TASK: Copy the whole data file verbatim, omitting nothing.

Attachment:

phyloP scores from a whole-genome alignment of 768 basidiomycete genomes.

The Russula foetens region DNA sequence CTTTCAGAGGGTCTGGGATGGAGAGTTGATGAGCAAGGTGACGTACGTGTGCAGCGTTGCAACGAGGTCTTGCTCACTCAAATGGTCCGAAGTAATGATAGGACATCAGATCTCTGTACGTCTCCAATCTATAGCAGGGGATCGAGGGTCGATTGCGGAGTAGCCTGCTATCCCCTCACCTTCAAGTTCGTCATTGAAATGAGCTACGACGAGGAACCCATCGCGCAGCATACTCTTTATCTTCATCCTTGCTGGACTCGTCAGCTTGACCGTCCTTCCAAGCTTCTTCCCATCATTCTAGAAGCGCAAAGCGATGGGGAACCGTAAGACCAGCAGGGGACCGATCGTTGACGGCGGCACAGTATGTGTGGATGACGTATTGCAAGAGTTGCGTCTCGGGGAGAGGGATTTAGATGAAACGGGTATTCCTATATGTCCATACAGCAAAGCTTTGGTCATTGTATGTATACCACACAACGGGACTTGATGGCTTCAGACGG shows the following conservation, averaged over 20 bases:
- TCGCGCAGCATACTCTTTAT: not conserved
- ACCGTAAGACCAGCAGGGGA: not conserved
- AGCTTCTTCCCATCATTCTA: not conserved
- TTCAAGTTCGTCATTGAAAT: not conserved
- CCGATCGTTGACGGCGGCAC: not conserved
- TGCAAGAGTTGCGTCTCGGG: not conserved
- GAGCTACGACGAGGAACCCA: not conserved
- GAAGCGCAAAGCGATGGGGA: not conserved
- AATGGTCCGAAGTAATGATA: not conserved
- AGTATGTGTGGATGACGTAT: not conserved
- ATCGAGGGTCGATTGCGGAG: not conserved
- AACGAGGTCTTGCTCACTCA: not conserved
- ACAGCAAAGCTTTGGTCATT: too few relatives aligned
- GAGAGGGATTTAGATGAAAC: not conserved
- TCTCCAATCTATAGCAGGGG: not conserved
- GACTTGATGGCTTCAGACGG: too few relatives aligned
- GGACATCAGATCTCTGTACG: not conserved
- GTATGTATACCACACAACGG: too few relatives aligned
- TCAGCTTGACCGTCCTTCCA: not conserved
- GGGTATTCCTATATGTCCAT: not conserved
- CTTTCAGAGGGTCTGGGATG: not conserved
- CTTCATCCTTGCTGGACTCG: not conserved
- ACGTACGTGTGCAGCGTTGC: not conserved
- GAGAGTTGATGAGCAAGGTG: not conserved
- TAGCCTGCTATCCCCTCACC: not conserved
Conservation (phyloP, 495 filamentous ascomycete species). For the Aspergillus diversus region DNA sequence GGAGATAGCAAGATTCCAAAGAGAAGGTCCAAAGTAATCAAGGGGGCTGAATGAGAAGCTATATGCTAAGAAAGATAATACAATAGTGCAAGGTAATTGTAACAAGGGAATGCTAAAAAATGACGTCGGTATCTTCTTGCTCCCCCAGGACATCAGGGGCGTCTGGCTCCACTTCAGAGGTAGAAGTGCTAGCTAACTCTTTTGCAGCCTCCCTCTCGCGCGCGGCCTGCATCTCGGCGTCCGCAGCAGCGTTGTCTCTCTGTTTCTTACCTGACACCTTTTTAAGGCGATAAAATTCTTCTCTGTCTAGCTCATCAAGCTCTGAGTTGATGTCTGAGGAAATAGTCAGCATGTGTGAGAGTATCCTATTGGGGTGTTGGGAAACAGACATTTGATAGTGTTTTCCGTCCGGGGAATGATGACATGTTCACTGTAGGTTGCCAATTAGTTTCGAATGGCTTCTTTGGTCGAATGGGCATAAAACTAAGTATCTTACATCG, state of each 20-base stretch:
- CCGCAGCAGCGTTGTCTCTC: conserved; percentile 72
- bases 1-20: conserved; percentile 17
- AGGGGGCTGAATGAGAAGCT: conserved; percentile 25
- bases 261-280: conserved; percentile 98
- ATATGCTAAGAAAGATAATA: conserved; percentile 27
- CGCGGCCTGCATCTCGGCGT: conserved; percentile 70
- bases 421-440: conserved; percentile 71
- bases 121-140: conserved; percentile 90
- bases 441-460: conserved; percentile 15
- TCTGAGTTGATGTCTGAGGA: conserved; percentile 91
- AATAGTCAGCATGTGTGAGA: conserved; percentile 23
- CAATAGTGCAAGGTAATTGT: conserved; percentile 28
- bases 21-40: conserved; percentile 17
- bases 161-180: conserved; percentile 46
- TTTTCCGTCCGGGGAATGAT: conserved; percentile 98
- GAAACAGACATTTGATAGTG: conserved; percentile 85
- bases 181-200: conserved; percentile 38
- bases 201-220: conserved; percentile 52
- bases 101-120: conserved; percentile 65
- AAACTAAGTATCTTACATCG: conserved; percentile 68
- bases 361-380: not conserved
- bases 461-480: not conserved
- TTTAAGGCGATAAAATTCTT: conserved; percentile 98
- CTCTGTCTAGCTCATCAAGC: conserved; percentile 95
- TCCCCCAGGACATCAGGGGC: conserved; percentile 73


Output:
phyloP scores from a whole-genome alignment of 768 basidiomycete genomes.

The Russula foetens region DNA sequence CTTTCAGAGGGTCTGGGATGGAGAGTTGATGAGCAAGGTGACGTACGTGTGCAGCGTTGCAACGAGGTCTTGCTCACTCAAATGGTCCGAAGTAATGATAGGACATCAGATCTCTGTACGTCTCCAATCTATAGCAGGGGATCGAGGGTCGATTGCGGAGTAGCCTGCTATCCCCTCACCTTCAAGTTCGTCATTGAAATGAGCTACGACGAGGAACCCATCGCGCAGCATACTCTTTATCTTCATCCTTGCTGGACTCGTCAGCTTGACCGTCCTTCCAAGCTTCTTCCCATCATTCTAGAAGCGCAAAGCGATGGGGAACCGTAAGACCAGCAGGGGACCGATCGTTGACGGCGGCACAGTATGTGTGGATGACGTATTGCAAGAGTTGCGTCTCGGGGAGAGGGATTTAGATGAAACGGGTATTCCTATATGTCCATACAGCAAAGCTTTGGTCATTGTATGTATACCACACAACGGGACTTGATGGCTTCAGACGG shows the following conservation, averaged over 20 bases:
- TCGCGCAGCATACTCTTTAT: not conserved
- ACCGTAAGACCAGCAGGGGA: not conserved
- AGCTTCTTCCCATCATTCTA: not conserved
- TTCAAGTTCGTCATTGAAAT: not conserved
- CCGATCGTTGACGGCGGCAC: not conserved
- TGCAAGAGTTGCGTCTCGGG: not conserved
- GAGCTACGACGAGGAACCCA: not conserved
- GAAGCGCAAAGCGATGGGGA: not conserved
- AATGGTCCGAAGTAATGATA: not conserved
- AGTATGTGTGGATGACGTAT: not conserved
- ATCGAGGGTCGATTGCGGAG: not conserved
- AACGAGGTCTTGCTCACTCA: not conserved
- ACAGCAAAGCTTTGGTCATT: too few relatives aligned
- GAGAGGGATTTAGATGAAAC: not conserved
- TCTCCAATCTATAGCAGGGG: not conserved
- GACTTGATGGCTTCAGACGG: too few relatives aligned
- GGACATCAGATCTCTGTACG: not conserved
- GTATGTATACCACACAACGG: too few relatives aligned
- TCAGCTTGACCGTCCTTCCA: not conserved
- GGGTATTCCTATATGTCCAT: not conserved
- CTTTCAGAGGGTCTGGGATG: not conserved
- CTTCATCCTTGCTGGACTCG: not conserved
- ACGTACGTGTGCAGCGTTGC: not conserved
- GAGAGTTGATGAGCAAGGTG: not conserved
- TAGCCTGCTATCCCCTCACC: not conserved
Conservation (phyloP, 495 filamentous ascomycete species). For the Aspergillus diversus region DNA sequence GGAGATAGCAAGATTCCAAAGAGAAGGTCCAAAGTAATCAAGGGGGCTGAATGAGAAGCTATATGCTAAGAAAGATAATACAATAGTGCAAGGTAATTGTAACAAGGGAATGCTAAAAAATGACGTCGGTATCTTCTTGCTCCCCCAGGACATCAGGGGCGTCTGGCTCCACTTCAGAGGTAGAAGTGCTAGCTAACTCTTTTGCAGCCTCCCTCTCGCGCGCGGCCTGCATCTCGGCGTCCGCAGCAGCGTTGTCTCTCTGTTTCTTACCTGACACCTTTTTAAGGCGATAAAATTCTTCTCTGTCTAGCTCATCAAGCTCTGAGTTGATGTCTGAGGAAATAGTCAGCATGTGTGAGAGTATCCTATTGGGGTGTTGGGAAACAGACATTTGATAGTGTTTTCCGTCCGGGGAATGATGACATGTTCACTGTAGGTTGCCAATTAGTTTCGAATGGCTTCTTTGGTCGAATGGGCATAAAACTAAGTATCTTACATCG, state of each 20-base stretch:
- CCGCAGCAGCGTTGTCTCTC: conserved; percentile 72
- bases 1-20: conserved; percentile 17
- AGGGGGCTGAATGAGAAGCT: conserved; percentile 25
- bases 261-280: conserved; percentile 98
- ATATGCTAAGAAAGATAATA: conserved; percentile 27
- CGCGGCCTGCATCTCGGCGT: conserved; percentile 70
- bases 421-440: conserved; percentile 71
- bases 121-140: conserved; percentile 90
- bases 441-460: conserved; percentile 15
- TCTGAGTTGATGTCTGAGGA: conserved; percentile 91
- AATAGTCAGCATGTGTGAGA: conserved; percentile 23
- CAATAGTGCAAGGTAATTGT: conserved; percentile 28
- bases 21-40: conserved; percentile 17
- bases 161-180: conserved; percentile 46
- TTTTCCGTCCGGGGAATGAT: conserved; percentile 98
- GAAACAGACATTTGATAGTG: conserved; percentile 85
- bases 181-200: conserved; percentile 38
- bases 201-220: conserved; percentile 52
- bases 101-120: conserved; percentile 65
- AAACTAAGTATCTTACATCG: conserved; percentile 68
- bases 361-380: not conserved
- bases 461-480: not conserved
- TTTAAGGCGATAAAATTCTT: conserved; percentile 98
- CTCTGTCTAGCTCATCAAGC: conserved; percentile 95
- TCCCCCAGGACATCAGGGGC: conserved; percentile 73